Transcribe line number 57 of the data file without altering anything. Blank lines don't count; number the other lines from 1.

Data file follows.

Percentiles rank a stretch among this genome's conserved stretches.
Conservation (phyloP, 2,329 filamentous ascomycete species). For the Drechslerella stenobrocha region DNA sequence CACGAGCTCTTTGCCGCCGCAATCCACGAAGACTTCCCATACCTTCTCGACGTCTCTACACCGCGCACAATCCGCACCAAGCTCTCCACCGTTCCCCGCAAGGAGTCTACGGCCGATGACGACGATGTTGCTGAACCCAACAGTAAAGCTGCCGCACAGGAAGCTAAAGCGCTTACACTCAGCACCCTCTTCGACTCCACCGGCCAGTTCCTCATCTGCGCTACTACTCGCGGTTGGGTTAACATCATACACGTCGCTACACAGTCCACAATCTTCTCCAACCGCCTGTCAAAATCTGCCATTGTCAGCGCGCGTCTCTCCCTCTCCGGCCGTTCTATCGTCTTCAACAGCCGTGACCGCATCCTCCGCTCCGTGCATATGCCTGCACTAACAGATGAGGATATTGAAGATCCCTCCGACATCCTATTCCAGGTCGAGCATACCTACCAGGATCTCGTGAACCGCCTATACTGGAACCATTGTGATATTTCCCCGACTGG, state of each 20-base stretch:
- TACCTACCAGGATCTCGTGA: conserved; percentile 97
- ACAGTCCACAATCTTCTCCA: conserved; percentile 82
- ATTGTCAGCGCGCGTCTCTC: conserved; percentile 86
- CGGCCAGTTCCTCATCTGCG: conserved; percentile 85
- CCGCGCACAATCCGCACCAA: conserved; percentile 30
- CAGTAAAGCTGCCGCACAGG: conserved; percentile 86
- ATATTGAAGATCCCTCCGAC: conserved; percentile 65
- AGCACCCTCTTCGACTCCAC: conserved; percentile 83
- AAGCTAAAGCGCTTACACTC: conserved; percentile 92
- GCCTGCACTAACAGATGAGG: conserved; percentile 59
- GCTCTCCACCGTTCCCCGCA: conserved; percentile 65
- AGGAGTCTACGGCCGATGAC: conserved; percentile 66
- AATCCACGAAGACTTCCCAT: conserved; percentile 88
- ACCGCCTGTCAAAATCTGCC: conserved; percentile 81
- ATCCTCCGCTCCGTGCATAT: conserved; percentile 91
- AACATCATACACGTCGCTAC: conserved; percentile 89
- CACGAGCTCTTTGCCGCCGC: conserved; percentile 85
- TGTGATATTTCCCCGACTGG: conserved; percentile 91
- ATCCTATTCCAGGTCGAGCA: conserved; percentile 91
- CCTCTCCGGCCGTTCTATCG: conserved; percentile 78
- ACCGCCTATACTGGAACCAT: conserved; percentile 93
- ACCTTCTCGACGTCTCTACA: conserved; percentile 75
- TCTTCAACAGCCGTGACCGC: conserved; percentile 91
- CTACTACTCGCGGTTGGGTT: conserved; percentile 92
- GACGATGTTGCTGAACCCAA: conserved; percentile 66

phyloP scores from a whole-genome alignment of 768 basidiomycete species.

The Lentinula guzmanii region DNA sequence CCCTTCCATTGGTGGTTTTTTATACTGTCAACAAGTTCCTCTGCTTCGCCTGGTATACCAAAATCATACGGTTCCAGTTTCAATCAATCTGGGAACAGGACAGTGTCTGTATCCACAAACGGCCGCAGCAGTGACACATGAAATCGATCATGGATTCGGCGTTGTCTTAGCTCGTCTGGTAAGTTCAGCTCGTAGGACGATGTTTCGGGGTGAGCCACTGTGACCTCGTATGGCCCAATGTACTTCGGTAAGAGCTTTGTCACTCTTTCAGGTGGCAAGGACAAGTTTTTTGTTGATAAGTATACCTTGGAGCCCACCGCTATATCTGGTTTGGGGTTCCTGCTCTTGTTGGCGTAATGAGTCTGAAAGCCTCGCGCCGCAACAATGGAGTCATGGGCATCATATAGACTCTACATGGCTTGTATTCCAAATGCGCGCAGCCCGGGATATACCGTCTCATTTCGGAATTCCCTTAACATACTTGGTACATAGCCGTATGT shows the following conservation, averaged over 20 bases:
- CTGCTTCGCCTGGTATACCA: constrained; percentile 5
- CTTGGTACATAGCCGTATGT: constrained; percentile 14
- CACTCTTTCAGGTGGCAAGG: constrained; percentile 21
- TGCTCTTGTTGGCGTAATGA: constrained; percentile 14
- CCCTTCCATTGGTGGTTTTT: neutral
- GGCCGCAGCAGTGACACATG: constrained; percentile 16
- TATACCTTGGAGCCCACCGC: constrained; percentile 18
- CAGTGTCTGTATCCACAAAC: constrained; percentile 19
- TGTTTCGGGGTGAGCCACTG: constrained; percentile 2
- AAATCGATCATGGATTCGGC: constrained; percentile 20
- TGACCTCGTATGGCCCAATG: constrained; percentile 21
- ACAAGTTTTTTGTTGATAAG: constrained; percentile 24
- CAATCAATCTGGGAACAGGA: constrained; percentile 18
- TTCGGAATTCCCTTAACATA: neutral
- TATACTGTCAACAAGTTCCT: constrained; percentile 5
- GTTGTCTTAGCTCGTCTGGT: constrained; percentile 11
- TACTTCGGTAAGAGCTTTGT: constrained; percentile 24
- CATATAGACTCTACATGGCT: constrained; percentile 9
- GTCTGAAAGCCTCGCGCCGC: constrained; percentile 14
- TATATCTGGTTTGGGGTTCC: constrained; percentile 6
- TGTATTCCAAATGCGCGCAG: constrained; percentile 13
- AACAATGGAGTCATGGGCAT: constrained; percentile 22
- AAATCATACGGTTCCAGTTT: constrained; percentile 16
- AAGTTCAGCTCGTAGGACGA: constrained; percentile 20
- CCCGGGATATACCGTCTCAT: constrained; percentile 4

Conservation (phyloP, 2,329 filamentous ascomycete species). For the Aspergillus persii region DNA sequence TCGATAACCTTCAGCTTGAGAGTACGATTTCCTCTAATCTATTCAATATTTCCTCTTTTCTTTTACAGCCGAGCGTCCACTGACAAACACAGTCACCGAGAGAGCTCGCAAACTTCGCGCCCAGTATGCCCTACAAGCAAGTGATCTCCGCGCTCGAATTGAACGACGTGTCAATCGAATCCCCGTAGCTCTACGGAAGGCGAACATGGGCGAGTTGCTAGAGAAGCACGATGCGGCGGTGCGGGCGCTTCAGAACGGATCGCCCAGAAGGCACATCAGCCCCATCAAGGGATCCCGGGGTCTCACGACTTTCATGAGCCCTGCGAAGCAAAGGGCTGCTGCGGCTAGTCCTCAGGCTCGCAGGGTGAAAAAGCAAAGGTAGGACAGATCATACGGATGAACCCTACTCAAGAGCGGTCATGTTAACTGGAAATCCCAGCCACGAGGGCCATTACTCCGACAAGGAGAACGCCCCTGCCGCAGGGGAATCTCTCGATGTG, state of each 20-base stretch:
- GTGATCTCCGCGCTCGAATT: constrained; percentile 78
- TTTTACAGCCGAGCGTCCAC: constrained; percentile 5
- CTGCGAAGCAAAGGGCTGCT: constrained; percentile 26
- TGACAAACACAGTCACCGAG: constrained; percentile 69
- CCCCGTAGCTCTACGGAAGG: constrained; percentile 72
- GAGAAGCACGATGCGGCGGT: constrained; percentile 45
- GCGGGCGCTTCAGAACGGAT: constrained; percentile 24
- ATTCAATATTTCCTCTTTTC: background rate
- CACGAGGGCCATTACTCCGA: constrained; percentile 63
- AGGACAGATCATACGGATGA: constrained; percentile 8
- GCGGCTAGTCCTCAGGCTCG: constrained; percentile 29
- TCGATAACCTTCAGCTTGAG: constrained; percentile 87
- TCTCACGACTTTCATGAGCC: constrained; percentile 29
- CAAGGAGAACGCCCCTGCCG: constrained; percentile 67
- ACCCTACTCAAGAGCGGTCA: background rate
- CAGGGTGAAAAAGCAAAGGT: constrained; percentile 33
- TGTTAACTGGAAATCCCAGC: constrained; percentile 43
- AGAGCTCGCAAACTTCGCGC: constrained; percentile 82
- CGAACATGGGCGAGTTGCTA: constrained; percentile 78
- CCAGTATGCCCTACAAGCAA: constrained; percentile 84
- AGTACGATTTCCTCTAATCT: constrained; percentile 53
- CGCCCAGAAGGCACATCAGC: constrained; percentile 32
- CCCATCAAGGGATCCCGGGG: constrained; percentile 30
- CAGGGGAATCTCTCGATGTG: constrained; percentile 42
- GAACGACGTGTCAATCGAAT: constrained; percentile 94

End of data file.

- TTTTACAGCCGAGCGTCCAC: constrained; percentile 5